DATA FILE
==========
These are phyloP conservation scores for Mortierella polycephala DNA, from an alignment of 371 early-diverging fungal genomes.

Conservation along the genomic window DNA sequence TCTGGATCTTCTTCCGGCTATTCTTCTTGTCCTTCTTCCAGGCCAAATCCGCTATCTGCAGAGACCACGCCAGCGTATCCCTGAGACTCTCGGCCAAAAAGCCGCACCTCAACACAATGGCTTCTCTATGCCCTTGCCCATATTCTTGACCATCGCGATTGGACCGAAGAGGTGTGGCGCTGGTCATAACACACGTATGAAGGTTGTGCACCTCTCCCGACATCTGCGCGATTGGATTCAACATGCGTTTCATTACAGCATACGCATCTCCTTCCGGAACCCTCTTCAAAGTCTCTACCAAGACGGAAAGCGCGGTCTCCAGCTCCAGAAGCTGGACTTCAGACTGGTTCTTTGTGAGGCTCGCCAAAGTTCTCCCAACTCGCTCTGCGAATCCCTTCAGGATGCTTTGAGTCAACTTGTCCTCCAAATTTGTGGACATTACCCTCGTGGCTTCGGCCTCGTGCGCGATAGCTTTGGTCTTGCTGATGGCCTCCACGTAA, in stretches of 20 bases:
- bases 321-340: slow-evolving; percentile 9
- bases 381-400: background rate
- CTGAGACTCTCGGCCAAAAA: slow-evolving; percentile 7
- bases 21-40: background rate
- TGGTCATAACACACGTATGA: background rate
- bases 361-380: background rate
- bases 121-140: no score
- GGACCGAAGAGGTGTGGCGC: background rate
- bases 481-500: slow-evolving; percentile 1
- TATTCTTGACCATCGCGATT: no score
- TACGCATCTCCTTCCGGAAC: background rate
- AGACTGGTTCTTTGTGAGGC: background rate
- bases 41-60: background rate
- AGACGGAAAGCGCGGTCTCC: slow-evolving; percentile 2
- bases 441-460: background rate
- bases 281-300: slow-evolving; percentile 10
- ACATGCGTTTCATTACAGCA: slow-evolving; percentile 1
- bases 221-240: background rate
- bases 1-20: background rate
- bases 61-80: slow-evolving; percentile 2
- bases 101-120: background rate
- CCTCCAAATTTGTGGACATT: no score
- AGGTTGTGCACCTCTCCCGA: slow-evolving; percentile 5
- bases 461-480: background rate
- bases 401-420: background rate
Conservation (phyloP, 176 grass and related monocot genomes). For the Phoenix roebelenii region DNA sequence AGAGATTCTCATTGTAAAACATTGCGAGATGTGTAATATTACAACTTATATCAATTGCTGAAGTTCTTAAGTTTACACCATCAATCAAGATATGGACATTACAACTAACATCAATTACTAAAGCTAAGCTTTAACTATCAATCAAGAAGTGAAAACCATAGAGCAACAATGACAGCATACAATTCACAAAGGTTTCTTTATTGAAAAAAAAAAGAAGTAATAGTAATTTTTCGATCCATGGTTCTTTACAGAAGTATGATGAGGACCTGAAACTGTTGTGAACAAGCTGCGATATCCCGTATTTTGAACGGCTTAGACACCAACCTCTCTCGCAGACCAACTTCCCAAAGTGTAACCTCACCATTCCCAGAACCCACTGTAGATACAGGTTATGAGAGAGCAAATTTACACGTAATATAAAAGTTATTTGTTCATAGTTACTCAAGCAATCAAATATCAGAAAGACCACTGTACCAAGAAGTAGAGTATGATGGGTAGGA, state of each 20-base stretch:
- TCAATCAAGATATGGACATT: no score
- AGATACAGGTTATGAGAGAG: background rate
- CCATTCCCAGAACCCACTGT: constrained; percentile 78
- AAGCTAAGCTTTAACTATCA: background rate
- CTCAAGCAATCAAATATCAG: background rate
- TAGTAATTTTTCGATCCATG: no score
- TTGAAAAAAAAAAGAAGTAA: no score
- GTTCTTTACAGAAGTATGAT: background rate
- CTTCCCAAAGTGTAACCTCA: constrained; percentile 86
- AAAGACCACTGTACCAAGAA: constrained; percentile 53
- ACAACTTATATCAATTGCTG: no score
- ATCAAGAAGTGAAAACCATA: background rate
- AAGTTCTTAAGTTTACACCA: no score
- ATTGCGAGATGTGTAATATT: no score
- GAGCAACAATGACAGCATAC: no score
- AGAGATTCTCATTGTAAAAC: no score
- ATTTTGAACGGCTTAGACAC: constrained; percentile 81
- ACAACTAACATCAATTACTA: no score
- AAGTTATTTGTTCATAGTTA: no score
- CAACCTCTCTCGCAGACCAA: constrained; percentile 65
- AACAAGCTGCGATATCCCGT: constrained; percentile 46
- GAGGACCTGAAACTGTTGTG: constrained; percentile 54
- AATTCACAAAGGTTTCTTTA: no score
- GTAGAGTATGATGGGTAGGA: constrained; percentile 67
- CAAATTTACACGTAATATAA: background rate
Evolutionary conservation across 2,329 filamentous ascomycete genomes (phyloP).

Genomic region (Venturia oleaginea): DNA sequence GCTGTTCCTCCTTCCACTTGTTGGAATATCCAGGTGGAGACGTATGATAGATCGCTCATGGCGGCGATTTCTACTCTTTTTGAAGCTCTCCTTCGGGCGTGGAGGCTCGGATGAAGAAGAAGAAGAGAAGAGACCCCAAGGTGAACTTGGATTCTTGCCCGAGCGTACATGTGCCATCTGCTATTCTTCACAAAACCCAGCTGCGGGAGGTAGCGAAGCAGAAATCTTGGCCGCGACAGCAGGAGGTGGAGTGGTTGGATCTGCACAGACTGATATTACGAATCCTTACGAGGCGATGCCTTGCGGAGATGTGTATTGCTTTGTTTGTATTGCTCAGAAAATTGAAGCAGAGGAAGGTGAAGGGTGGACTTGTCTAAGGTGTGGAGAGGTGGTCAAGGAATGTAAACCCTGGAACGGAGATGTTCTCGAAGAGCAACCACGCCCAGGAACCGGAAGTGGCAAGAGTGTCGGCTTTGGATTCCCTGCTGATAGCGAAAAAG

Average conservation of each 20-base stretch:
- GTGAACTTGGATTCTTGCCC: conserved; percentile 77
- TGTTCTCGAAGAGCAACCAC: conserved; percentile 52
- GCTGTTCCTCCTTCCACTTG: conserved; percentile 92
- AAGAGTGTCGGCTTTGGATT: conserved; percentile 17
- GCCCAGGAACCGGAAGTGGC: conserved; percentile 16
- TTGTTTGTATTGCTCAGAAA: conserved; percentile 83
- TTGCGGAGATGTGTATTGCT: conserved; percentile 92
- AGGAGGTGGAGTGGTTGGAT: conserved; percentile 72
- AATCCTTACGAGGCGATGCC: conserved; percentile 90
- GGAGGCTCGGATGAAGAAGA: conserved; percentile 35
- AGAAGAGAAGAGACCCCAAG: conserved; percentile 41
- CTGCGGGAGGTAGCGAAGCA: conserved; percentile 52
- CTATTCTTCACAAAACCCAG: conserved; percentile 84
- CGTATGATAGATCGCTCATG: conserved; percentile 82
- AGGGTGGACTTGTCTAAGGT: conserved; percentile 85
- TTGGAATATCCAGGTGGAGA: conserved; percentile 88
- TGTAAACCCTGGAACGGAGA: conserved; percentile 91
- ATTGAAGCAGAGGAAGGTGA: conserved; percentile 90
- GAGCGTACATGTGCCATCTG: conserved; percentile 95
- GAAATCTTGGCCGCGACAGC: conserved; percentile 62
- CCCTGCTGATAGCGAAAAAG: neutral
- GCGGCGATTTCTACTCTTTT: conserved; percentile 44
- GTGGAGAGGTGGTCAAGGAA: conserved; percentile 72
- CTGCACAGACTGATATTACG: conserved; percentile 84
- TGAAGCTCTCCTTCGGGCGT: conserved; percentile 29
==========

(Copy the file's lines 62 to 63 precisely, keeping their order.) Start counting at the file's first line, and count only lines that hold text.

- TTGTTTGTATTGCTCAGAAA: conserved; percentile 83
- TTGCGGAGATGTGTATTGCT: conserved; percentile 92